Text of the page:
Coal mine battle heads to High Court

Oakey coal mine battle heads to High Court

News
Long delayed Stage 3 of the New Acland coal mine near Oakey heads to the High Court on Tuesday.

Long delayed Stage 3 of the New Acland coal mine near Oakey heads to the High Court on Tuesday.

Aa

Long delayed Stage 3 of the New Acland coal mine near Oakey heads to the High Court on Tuesday.

Aa

THE long delayed Stage 3 section of the New Acland coal mine near Oakey heads to the High Court on Tuesday.

Initiated by the Oakey Coal Action Alliance, the High Court hearing is an appeal against the validity of previous Appeals Court and Land Court decisions.

Opponents of the project maintain the expansion of the mine will destroy prime agricultural land and drain groundwater.

If the mine's opponents are successful in the High Court, the matter will likely return to Queensland's Land Court.

Rehabilitated mined land at the New Acland mine near Oakey.

Rehabilitated mined land at the New Acland mine near Oakey.

However, the mine's supporters say it the hearing is simply another frustrating delaying tactic, which has already cost almost 200 jobs.

Oakey Coal Action Alliance president and alpaca farmer Aileen Harrison said the issue was ground water.

"We have only one bore for our stock and it's the only water we have for everything," Ms Harrison said.

"If New Acland Stage 3 goes ahead, it will mean we can't have stock any more and we will be left with a barren property and what's the point of a barren property?"

New Hope Group chief operating officer Andrew Boyd has called for the immediate approval of New Acland Stage 3 following the Premier Annastacia Palaszczuk's decision to approve the Olive Downs mine west of Mackay just days before the state election campaign commenced.

"It is a great announcement for the resources sector but also confusing given the project is currently subject to a judicial review in the Supreme Court," Mr Boyd said.

"Our workers and the Darling Downs community are wondering why one project can be approved while legal matters are unresolved while another, New Acland Stage 3, can't."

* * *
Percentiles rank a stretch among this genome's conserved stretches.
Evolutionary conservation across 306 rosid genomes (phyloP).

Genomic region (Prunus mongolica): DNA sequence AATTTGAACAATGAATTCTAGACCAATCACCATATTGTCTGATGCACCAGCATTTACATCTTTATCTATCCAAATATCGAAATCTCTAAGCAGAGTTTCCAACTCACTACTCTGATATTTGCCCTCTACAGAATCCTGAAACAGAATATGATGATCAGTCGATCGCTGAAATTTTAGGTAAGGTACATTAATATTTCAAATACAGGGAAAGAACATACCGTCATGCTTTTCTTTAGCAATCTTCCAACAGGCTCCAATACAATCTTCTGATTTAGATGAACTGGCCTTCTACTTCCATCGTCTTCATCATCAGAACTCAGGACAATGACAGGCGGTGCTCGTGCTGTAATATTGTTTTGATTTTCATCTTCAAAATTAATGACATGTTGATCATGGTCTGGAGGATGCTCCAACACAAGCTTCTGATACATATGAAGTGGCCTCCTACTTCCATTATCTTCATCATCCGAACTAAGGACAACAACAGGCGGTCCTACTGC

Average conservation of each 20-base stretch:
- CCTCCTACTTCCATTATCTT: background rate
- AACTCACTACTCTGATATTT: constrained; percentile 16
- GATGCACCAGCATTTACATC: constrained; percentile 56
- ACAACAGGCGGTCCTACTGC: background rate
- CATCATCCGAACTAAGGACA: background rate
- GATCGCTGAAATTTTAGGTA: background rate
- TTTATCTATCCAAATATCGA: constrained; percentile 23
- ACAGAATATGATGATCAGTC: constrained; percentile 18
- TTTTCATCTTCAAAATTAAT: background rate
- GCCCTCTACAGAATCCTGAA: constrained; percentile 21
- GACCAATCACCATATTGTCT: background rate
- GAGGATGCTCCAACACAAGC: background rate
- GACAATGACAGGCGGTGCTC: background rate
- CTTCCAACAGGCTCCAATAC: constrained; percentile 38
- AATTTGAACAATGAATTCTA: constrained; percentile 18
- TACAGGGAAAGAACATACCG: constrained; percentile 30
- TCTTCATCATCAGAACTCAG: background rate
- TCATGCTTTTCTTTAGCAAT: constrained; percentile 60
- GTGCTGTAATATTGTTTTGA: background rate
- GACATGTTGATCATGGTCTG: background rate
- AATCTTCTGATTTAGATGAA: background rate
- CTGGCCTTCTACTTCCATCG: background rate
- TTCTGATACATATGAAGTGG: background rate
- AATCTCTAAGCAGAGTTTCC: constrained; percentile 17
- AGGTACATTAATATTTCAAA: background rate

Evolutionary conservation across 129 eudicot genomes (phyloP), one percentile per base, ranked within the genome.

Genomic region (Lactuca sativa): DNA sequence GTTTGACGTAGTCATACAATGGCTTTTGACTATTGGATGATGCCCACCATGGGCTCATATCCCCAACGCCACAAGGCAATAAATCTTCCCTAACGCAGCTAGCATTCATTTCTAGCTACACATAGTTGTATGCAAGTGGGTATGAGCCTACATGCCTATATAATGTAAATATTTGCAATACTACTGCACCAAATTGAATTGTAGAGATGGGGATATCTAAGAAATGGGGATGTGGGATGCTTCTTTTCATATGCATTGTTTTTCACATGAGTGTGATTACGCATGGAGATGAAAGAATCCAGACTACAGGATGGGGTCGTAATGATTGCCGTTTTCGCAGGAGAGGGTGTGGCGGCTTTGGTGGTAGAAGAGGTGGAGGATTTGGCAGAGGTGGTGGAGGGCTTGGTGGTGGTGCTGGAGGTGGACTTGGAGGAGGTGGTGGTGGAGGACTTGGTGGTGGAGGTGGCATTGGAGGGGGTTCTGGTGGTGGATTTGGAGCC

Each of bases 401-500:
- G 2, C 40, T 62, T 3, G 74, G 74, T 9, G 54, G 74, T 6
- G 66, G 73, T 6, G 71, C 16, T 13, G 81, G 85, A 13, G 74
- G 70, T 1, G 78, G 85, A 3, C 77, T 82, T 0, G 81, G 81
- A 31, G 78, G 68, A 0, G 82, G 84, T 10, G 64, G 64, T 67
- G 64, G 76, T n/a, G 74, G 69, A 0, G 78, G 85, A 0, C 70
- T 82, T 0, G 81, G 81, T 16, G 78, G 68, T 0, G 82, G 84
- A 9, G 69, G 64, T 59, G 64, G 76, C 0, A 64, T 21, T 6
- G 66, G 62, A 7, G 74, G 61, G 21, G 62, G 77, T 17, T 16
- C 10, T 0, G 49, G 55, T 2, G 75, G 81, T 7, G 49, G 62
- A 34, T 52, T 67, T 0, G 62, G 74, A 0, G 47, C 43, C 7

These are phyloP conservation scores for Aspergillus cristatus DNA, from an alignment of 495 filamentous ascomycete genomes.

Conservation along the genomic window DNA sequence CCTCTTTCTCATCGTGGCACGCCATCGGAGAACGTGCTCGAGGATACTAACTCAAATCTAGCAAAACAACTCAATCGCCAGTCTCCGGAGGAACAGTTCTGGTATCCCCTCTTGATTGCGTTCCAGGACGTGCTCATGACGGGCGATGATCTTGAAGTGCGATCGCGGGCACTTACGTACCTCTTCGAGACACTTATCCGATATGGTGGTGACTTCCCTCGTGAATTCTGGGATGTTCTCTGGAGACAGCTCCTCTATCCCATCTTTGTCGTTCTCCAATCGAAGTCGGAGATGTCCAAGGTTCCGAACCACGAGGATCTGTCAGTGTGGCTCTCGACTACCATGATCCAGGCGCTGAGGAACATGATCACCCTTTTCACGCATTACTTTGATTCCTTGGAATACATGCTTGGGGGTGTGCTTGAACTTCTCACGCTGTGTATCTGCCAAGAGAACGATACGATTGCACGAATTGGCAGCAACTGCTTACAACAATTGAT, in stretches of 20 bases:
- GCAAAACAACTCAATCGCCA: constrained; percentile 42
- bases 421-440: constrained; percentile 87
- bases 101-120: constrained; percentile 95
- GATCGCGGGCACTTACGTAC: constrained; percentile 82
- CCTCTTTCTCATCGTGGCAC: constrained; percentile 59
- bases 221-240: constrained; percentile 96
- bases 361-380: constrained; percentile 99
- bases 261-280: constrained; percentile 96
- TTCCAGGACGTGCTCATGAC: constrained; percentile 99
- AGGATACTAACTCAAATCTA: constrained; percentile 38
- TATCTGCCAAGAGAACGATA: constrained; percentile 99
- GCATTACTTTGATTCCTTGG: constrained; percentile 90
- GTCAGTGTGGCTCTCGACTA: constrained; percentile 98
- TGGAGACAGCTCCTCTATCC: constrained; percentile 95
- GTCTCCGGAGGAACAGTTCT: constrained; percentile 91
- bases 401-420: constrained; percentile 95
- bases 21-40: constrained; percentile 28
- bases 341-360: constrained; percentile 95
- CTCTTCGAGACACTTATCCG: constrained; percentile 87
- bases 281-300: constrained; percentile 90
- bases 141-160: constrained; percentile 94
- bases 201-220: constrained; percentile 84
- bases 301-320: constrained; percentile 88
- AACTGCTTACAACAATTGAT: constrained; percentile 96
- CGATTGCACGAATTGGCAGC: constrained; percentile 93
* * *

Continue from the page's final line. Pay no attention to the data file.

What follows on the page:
Mr Boyd said the Olive Downs announcement confirmed what New Hope had been saying for the past two years.

"Governments do not need to wait for the courts in order to do their job and approve resource projects," Mr Boyd said.

Miner New Hope says 487 jobs will be created in 18 months in New Acland Stage 3 is approved.

Miner New Hope says 487 jobs will be created in 18 months in New Acland Stage 3 is approved.

"The Premier's announcement confirmed this."

The Palaszczuk government has refused to green light the project, saying it will wait until all legal avenues were tested.

Opposition leader Deb Frecklington said Stage 3 of the mine would be approved, if the LNP won power on October 31.

"Thousands more jobs across the region will be lost if the New Acland stage 3 project is not approved," Ms Frecklington said.

The Queensland Resources Council said the Stage 3 expansion was necessary to deliver much needed COVID-19 recovery jobs.

QRC chief executive Ian Macfarlane said he shared the frustration of the Toowoomba and Darling Downs communities.

"This is a shovel-ready project that has been dragged through the court system in Queensland for more than a decade," Mr Macfarlane said.

"Now the activists have taken the project to the High Court, which could delay the start by years more.

"Queensland needs jobs now and I can tell you these workers and their families and this community needs these jobs."

MORE READING: 'New Acland builds serious beef business'.

Aa

From the front page

Sponsored by